15 People, just like me


“What are you here for?”

I watched his oval fingernails tap in a small, dull melody on his tin table. This was the only sound in the room.

But in my head…. well, that was a different story.

The man with the oval nails and stubbled chin cleared his throat, impatiently waiting for me to answer his “simple” question. I’d be impatient too, if I were waiting for a teenager to answer a question at two in the morning.

I felt guilty now, and embarrassed.

“Suicidal,” my mom answered for me. “Significantly depressed,” she continued. It was as if the list of what was wrong with me never ended.

Finally setting the pen down after minutes of scratching his pen against paper, the man stood up from his chair – the wood screeching against the tiled floors – and nodded his head towards the open door.



They assumed she would harm others or herself. I just couldn’t wrap my head around everything; she was harmless to everyone. But I unfortunately knew my sweet, harmless, and caring daughter was in fact extremely harmful to herself, leaving marks she intended to end her life with.

The nurse looked at me now and nodded, and I knew it was time for me to go.

I didn’t want to. I hugged her and she whispered in my ear, “It’s okay, Momma. I’m going to get better. Don’t worry about me.”  I couldn’t help the tears anymore. They would not stop.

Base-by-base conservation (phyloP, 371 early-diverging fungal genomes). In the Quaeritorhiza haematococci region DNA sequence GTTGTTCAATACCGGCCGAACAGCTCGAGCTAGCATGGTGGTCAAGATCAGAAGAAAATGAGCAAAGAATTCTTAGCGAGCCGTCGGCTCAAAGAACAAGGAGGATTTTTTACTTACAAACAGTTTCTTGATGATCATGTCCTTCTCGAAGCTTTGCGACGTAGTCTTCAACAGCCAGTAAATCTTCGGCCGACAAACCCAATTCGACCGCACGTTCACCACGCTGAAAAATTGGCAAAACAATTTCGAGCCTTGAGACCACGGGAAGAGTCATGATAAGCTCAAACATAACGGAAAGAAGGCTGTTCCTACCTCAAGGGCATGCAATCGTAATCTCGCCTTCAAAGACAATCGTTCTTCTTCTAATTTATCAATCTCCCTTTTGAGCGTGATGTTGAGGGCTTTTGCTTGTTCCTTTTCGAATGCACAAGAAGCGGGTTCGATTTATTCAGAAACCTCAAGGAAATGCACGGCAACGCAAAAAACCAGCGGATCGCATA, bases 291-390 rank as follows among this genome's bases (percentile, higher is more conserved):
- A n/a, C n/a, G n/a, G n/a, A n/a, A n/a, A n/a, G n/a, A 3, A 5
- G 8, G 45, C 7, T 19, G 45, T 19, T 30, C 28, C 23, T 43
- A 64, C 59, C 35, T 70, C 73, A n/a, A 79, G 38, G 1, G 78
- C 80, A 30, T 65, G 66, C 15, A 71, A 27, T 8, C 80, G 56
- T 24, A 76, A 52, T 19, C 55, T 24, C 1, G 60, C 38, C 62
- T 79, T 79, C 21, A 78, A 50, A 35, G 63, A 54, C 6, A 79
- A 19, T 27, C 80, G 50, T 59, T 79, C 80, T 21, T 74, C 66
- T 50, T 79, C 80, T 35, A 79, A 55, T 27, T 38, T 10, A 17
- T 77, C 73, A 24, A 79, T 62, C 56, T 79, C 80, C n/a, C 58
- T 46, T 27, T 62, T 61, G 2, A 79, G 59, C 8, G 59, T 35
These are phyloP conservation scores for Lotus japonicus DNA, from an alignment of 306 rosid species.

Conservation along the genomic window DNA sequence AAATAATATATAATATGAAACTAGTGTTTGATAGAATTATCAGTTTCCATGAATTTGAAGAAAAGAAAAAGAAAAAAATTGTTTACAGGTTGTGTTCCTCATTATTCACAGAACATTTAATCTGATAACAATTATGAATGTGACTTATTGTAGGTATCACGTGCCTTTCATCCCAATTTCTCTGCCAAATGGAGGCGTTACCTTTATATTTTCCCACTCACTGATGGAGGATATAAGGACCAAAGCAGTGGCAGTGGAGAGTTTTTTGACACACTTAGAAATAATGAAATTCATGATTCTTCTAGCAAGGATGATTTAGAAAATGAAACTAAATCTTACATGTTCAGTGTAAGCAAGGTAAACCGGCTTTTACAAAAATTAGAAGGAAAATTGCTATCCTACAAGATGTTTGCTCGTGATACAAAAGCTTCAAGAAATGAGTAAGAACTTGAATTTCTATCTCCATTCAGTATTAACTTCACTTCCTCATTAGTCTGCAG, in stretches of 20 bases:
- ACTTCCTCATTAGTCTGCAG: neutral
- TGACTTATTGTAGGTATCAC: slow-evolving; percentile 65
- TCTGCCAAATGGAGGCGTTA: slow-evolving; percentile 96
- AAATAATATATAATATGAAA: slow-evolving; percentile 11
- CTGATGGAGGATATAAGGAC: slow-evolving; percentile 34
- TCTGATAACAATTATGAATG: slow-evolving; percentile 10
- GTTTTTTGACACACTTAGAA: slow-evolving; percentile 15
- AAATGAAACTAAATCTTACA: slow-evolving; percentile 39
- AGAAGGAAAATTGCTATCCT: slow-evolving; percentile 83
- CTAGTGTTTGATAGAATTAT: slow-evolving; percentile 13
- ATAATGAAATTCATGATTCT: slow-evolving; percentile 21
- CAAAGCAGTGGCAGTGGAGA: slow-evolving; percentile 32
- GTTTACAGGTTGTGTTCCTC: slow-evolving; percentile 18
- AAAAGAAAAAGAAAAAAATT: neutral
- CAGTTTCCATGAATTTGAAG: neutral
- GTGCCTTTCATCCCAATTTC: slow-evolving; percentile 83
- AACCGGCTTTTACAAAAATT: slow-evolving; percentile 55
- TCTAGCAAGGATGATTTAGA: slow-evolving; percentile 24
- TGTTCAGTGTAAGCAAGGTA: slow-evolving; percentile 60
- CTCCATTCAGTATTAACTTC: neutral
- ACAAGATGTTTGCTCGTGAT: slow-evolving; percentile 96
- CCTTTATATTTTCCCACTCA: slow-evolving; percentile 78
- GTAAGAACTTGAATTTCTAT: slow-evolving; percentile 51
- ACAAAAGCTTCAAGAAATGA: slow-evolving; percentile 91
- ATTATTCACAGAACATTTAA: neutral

My daughter – who was at this terrible place because she was so weak inside – was telling me to be strong.


I stayed at the mental hospital for four days, and then discharged when my temporary psychiatrist decided I was “stable” enough to come home.

Little did they know, I’d get worse than ever before.


She developed severe twitching within a day of taking the new medicine the doctor prescribed her. We were told for her to stop taking it; we were not given a plan to slowly taper off or anything.

The side effects with her when she stopped the medicine were the most terrifying thing I had ever seen.


Times got hard.

“Three months at the most,” my mom assured me two months later, petting my cropped hair in a way that was suppose to be comforting. But instead, I was stiff. I was in the car with my grandpa and mother on a silent joyride, to a place I asked to go to for the sake of my life.

A “residential treatment center,” they called it, like I understood exactly what it was going to be like living away from everything I had ever known. The best part? One household full of 15 other girls I knew nothing about – 15 strangers; 15 people just. like. me.

“What are you here for?” one of the girls asked as I sat down in a pleated chair in the unit, moments after parting with the only familiar people within the gates of this place.

I looked her straight in the eyes, and through a scratchy voice I whispered, “Suicide.”

She smiled at me a sad smile, and nodded. Everyone nodded. “Me too.”

I wasn’t alone.

I was never alone.